Doing a lot of traveling comes to mind as something to do, particularly given getting to know the West Coast of Scotland is something I’ve wanted to do for a while. Besides the time spent in train stations and airport waiting areas this requires, it is also likely to require a significant outlay in cash. A lot needs to be worked out from a logistical perspective to make this happen but I suspect the dividends – pretty interesting pictures and pretend travelouges – might make this a compelling option.
Another option is to spend the time catching up on all that reading I’ve failed dismally at this year. In addition to the books I have on the go, Teju Cole has an eagerly anticipated collection of essays out in August which I am sure I would be keen to read. Laziness though is the greatest obstacle to this objective, one will have to see how this pans out.
I have toyed with the idea of spending my Fridays cranking out a podcast about nothing especially important. The working title for this – which is likely to only be a spoken version of the things I whine about on here – is A Bloke’s Life. Although I do have a penchant for waffling on things of interest only to me, I also happen to know a number of interesting gentlemen who – logistics permitting – I might be able to convince to come on such a show. Don’t hold your breaths on this one though. What is more likely is a return to the online radio station I’ve previously appeared on.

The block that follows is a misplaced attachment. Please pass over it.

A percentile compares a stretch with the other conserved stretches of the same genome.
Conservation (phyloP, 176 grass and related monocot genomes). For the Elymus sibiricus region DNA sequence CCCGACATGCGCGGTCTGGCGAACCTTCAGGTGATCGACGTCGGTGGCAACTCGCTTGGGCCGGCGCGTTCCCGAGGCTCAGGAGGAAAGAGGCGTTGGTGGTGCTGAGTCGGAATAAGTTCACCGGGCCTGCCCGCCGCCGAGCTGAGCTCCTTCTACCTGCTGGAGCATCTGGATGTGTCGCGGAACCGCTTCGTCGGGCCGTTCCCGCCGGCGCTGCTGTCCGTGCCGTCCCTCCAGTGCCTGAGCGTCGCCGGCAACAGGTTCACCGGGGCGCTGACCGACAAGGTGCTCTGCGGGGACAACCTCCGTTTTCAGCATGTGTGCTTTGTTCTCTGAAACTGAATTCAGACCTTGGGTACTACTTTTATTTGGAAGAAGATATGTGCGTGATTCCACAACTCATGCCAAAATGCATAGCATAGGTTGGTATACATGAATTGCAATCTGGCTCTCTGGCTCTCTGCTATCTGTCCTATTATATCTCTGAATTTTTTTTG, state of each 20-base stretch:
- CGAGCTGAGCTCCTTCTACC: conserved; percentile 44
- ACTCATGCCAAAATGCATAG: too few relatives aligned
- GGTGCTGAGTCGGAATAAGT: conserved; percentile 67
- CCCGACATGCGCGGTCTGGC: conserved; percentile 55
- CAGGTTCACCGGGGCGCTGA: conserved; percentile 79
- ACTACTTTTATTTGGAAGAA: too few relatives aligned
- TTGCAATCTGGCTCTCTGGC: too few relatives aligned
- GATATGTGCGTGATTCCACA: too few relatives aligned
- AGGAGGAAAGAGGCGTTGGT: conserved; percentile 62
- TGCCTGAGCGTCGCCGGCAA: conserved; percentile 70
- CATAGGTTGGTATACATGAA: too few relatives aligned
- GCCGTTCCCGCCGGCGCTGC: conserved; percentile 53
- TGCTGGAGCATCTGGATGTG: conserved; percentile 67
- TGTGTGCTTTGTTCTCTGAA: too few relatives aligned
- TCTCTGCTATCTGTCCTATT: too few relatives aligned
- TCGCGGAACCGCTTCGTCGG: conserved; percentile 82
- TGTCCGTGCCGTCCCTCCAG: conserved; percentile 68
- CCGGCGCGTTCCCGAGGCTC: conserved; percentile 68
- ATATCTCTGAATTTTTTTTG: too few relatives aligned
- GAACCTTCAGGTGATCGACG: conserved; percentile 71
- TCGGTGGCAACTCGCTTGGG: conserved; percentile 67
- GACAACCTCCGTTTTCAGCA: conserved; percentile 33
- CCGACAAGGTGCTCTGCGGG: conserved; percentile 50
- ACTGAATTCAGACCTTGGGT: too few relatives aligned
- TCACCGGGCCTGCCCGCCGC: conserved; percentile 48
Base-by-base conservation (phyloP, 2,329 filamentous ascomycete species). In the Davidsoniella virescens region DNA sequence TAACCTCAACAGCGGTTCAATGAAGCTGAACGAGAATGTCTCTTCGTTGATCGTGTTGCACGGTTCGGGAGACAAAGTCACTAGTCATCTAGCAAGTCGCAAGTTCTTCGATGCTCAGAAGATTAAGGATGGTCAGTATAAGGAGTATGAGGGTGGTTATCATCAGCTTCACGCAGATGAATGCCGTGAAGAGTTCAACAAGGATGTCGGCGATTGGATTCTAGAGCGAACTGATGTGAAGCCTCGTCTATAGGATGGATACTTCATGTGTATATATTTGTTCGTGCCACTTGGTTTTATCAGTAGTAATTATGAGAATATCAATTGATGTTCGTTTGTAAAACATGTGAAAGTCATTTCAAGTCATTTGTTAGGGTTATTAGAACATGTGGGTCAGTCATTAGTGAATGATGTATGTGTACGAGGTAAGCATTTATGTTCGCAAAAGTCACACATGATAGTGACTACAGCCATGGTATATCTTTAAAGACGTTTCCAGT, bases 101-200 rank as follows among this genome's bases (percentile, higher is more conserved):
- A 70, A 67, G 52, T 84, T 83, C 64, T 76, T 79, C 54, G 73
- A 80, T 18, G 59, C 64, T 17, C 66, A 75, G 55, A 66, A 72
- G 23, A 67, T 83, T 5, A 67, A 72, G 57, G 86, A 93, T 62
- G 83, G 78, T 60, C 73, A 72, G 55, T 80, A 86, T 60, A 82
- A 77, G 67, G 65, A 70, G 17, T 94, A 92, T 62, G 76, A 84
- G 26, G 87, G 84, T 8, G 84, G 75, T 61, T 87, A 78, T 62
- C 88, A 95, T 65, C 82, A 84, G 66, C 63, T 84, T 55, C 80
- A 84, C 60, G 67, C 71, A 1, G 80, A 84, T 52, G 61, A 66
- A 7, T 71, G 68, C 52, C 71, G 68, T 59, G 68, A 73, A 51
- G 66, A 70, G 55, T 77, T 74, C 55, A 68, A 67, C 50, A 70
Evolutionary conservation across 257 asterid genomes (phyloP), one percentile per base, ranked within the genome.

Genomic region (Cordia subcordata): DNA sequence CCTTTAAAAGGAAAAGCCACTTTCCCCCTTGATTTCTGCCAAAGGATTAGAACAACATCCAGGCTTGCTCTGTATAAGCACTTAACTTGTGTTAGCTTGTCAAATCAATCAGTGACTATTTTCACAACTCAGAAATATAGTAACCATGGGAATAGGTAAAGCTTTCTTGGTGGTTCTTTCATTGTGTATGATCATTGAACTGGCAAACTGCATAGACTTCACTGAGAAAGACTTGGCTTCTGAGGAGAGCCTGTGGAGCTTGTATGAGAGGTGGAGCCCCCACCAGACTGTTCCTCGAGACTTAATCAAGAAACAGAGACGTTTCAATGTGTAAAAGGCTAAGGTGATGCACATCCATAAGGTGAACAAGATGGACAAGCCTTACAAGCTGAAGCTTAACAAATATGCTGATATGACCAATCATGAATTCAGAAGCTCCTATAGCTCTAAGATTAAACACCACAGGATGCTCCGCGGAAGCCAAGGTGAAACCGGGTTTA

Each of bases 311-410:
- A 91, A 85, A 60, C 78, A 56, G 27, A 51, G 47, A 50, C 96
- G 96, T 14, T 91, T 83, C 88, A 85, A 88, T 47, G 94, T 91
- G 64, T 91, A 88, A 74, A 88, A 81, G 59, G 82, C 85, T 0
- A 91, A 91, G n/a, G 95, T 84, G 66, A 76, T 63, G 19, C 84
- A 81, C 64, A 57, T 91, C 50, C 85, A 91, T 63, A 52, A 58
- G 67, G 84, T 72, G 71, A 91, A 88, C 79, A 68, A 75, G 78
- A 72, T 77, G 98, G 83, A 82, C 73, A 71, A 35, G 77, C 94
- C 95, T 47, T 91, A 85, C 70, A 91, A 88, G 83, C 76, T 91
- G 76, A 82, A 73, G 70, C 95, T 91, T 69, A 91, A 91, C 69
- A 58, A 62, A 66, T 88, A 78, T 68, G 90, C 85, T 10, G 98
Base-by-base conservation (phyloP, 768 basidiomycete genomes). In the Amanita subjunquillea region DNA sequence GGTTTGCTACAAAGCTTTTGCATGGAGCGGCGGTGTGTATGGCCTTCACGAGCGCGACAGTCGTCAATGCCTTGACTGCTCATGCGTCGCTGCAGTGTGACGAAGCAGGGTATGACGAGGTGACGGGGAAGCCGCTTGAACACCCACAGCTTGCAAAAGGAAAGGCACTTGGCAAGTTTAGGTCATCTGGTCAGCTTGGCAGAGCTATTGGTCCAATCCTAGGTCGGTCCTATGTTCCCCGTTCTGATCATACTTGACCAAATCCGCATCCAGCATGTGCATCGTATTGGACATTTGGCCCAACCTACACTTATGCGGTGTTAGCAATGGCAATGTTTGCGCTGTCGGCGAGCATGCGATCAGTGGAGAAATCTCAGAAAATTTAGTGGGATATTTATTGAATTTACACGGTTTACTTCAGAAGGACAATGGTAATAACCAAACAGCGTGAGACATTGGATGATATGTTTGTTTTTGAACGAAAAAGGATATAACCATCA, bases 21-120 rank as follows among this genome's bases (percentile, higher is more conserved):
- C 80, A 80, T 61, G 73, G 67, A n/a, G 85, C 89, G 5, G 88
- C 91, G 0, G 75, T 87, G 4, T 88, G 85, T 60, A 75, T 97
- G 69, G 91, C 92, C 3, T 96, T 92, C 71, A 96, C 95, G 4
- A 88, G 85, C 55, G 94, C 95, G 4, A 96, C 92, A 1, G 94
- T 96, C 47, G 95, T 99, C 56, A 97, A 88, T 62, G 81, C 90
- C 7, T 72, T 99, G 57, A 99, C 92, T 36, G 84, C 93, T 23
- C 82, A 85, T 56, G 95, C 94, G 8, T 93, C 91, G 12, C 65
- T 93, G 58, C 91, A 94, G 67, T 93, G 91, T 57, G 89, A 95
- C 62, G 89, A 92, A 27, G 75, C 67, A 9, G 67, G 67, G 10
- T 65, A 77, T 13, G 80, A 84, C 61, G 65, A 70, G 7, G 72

Movies appear to be the easiest, safest option, particularly as I still have a stash of discounted Cineworld tickets to hand, and the beach cinema is less than 10 minutes away from my house by foot. The significantly reduced movie time since May does lend its support to this argument, not least because a rash of movies are due out in the next few weeks.
Star Trek Beyond – which I managed to see after a couple of hours at work – was the first of these, after habit had drawn me into work for a couple of hours first. Simon Pegg’s performances in these Star Trek movies have always intrigued me – given his attempts at affecting a ‘Scottish’ accent, and his English heritage. To his credit, he manages to throw enough Scottish colloquialisms in to make his parody recognisable. My ears have however not evolved enough to be able to say definitively that he has it nailed down. I suppose the nod to Scotland on the big screen – spot on or not – has to be celebrated and accepted?
From this Louie Giglio message which I find myself returning to over and over again.